• My mother often told me when I was a child that my face and posture were unresponsive
    • I am often able to repeat an entire conversation word for word, but have no idea what kind of facial expression the other participant(s) had during the conversation
    • I occasionally get confused about who is currently speaking when talking to several people in a noisy environment
    • I often get confused when someone asks me “how are you?”
    • I often have no idea how to maintain my side of a social, informal conversation that does not revolve around the exchange of pertinent information
    • People often have to tell me specifically that certain information is restricted or sensitive or private.
    • I often get told I come across as uninterested in how other people feel or what they say
    • I often get told I come across as intensely focused and interested if the subject of conversation matches my interests
    • I occasionally get told I appear obsessed with people in the early stages of a friendship or relationship
    • I often have trouble maintaining friendships
    • I often don’t realise someone doesn’t like me until someone else tells me
    • People often don’t laugh at my jokes
  • Restricted interests or behaviours
    • I have (and have had as a child) several intense interests that do not match peer or age appropriate interests
      • I never got the hang of colouring outside the lines. That was what the lines were for.
      • I liked calligraphy although I never really got the hang of it. I settled on typography instead. At age 9.
      • I created passports for all my Fabuland figurines so I’d know how they were related to each other. I included imagined genealogies and “passport photos” I’d cut out from toy catalogues.
      • Another hobby from around the age of 10 was drawing detailed floor plans of fictional houses.
      • On holiday, one of my favourite pastimes was to look up German license plates we saw on the road and see which city they came from. We had a list in the back of our German road atlas where I crossed off the ones we’d seen.
      • I collected rocks, shells, bits of pottery, stickers, postcards, pressed flowers, things with cats on them, colouring pencils and crayons, buttons, beads, coins, and stamps. I adopted my dad’s match book and sugar bag collections. I still collect stamps and still haven’t found the courage to get rid of my buttons and beads. Or my foreign coins, come to think of it.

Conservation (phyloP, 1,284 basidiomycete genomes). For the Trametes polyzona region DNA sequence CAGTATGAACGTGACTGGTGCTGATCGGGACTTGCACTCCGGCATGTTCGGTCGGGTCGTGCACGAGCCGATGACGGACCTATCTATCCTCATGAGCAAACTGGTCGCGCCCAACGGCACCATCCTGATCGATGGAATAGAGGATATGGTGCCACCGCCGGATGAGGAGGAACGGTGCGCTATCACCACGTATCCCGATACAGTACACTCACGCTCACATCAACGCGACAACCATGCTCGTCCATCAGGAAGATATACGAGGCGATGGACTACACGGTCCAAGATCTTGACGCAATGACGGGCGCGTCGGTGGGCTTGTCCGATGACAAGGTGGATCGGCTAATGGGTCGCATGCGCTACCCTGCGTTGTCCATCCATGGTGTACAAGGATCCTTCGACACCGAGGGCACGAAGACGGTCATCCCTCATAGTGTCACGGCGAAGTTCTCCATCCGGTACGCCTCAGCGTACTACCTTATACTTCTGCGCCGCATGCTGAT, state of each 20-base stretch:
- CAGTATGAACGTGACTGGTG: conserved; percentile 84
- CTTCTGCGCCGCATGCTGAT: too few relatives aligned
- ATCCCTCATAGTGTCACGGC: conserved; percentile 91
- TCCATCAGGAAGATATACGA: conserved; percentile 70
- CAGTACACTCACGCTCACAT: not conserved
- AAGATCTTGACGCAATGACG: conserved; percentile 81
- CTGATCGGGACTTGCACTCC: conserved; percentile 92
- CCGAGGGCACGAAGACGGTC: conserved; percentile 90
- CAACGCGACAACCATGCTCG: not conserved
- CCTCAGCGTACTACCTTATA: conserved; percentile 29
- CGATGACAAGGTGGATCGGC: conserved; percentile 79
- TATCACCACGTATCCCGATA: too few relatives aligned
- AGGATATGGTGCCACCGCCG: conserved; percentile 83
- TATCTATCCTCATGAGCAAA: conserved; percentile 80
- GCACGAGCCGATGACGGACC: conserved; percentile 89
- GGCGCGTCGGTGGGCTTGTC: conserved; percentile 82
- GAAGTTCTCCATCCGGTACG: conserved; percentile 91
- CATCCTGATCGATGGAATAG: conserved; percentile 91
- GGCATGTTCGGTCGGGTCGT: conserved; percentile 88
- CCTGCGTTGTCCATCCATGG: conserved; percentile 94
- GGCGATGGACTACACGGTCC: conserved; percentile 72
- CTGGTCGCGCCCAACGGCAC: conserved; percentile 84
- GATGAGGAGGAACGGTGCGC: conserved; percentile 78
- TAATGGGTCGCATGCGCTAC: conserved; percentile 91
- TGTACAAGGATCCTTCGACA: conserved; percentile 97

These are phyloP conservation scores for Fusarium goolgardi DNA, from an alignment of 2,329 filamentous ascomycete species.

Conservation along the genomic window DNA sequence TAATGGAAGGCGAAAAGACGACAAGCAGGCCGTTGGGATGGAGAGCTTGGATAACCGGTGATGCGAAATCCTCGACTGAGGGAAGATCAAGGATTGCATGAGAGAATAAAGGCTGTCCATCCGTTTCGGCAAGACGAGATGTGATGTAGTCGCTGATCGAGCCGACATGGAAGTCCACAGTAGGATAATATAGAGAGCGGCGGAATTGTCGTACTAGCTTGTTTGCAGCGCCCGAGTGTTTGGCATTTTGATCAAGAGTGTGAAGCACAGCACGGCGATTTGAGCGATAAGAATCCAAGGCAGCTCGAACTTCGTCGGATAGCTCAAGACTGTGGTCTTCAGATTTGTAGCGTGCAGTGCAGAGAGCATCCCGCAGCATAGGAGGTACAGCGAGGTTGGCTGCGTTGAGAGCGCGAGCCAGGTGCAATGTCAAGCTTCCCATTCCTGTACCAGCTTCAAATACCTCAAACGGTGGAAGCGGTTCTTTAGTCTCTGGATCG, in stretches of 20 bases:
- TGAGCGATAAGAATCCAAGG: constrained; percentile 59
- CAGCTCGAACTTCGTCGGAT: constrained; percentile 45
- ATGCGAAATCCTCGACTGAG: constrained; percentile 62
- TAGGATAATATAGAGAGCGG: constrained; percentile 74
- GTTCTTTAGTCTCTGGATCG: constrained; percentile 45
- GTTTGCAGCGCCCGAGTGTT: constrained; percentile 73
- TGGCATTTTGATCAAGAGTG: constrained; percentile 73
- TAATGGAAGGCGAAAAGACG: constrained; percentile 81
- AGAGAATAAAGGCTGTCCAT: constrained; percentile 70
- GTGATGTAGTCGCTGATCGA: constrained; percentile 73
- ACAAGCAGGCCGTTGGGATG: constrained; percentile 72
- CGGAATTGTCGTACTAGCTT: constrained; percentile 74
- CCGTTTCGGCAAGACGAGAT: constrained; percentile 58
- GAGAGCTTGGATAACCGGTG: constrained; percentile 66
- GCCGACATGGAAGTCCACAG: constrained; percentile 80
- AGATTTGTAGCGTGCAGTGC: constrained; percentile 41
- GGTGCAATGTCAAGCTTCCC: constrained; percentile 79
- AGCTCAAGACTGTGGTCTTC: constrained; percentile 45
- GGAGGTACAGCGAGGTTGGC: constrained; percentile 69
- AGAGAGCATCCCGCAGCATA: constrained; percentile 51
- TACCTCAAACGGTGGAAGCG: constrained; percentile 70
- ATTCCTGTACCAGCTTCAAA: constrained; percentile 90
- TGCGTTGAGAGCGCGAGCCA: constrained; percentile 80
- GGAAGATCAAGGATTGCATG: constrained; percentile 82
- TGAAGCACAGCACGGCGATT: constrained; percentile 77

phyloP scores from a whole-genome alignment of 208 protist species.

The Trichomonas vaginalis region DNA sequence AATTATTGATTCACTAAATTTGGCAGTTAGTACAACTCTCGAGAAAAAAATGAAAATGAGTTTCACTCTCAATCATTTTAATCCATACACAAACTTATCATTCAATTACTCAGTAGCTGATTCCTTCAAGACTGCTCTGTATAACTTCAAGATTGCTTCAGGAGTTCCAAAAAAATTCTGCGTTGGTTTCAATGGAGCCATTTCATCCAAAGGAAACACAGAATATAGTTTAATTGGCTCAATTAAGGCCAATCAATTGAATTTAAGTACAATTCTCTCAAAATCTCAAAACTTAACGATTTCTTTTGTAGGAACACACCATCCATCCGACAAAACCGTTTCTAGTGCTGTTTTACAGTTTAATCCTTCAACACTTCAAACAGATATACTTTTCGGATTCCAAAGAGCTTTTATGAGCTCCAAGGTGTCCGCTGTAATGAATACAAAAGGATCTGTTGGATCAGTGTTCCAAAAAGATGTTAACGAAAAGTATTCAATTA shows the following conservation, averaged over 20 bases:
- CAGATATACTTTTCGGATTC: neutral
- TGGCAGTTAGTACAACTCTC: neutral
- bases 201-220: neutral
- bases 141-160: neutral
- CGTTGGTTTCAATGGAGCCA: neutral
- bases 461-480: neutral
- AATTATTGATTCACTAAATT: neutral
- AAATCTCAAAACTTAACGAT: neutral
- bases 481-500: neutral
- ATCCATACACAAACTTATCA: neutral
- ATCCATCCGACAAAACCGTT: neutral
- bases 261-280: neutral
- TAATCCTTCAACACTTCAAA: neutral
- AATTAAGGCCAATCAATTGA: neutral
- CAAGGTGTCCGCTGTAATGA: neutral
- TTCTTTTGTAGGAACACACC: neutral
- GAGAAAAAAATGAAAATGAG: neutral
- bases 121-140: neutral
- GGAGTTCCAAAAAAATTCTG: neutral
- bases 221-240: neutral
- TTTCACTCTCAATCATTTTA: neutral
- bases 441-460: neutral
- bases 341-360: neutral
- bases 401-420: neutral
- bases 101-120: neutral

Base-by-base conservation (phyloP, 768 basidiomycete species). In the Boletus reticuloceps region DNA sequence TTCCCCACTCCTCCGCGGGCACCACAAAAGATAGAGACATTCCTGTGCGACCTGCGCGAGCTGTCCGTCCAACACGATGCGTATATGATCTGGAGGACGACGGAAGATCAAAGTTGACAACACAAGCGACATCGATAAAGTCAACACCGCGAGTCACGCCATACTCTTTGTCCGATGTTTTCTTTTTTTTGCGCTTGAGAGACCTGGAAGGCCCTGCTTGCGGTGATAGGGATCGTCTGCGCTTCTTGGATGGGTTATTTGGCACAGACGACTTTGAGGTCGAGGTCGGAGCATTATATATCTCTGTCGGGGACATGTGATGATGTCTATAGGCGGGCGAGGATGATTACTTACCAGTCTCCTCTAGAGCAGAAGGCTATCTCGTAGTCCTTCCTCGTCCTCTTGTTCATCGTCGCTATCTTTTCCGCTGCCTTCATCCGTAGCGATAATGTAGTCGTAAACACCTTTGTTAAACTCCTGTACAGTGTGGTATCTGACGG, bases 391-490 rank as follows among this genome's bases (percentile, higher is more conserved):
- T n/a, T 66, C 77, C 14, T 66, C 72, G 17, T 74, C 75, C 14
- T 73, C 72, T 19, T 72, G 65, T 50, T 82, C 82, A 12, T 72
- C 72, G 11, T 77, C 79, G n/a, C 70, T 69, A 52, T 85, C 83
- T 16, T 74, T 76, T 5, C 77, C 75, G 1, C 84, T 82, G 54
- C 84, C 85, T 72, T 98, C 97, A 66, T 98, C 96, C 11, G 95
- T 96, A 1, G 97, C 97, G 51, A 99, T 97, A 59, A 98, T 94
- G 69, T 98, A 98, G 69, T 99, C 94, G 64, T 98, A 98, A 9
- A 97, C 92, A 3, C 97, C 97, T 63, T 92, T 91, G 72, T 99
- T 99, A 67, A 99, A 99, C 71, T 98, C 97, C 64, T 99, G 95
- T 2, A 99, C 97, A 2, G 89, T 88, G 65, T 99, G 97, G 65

• I have had the entire script of “Monty Python’s Life of Brian” memorised since around the age of 13. Yes, I made that website. It’s horrible and I made it a few days after I taught myself HTML.
      • When we watched “I, Claudius” at school when I was 14, I made a complete genealogical tree listing all the characters and their relations to each other, for fun. I had read the book by Robert Graves (in English) but I also got Suetonius from the library to use as source material. I took the tree with me to class.
      • By age 16, I knew the lyrics to around 150 Beatles songs by heart, and to nearly all the songs Ella Fitzgerald has sung (and I can sing them, too).
      • When the student I was partnered up with – to do a tour of Bernini’s sculptures in Rome – forgot to make a photocopy of the notes I’d given him, I did an improvised tour instead by narrating the Greek myths the statues were inspired by. I’d watched The Storyteller a lot.
      • I am not a complete Star Trek geek. I just know the general storylines and names of all the main and most of the secondary characters – up to Voyager – and I’ve probably seen most episodes more than three times. I also like to read articles on Memory Alpha for fun.
      • At the age of 35, I methodically and systematically changed my fashion awareness. I bought over 50 pairs of shoes in less than 2 months to make sure I had a pair in every necessary colour and style. Those were not impulse buys to make myself feel good, or behaviour that I was unable to control. It was on purpose.
      • I often get referred to as “the walking encyclopaedia” for my love of trivia and extensive knowledge of facts and figures.
      • I know everything there is to know about ingredient lists and additives and cheap substitutes for proper food and will gladly bore the tits off anyone about nutrition.
      • I need to have my books sorted first by language, then by alphabet. No exceptions. I have held discussions with friends on how to properly organise my books.
      • I have taught myself electrical engineering.
      • I have taught myself HTML.
      • I have taught myself Italian. Although not fluently.
      • In many of the online games I play, I’ll be the one making the list of all the player coordinates on the map. Or the list of quest items my alliance needs to collect. Or the Excel sheets with formulas to track character development.
    • I often have trouble moving on from a project when it’s not “finished” or “perfect” yet
    • I love watching things spin, like the washing machine
    • A visual break in or deviancy from a pattern can make me feel physically uncomfortable. (Especially #3, #7, #14 and #19).
    • I am hyperreactive to auditory, tactile, olfactory and visual stimuli
      • For as long as I can remember, I have twirled or stroked my hair or stroked my own clothes to comfort myself.
      • I can’t sleep when there’s sand or crumbs in my bed. I’ve been told not to make such a fuss by others. Princess and the Pea style.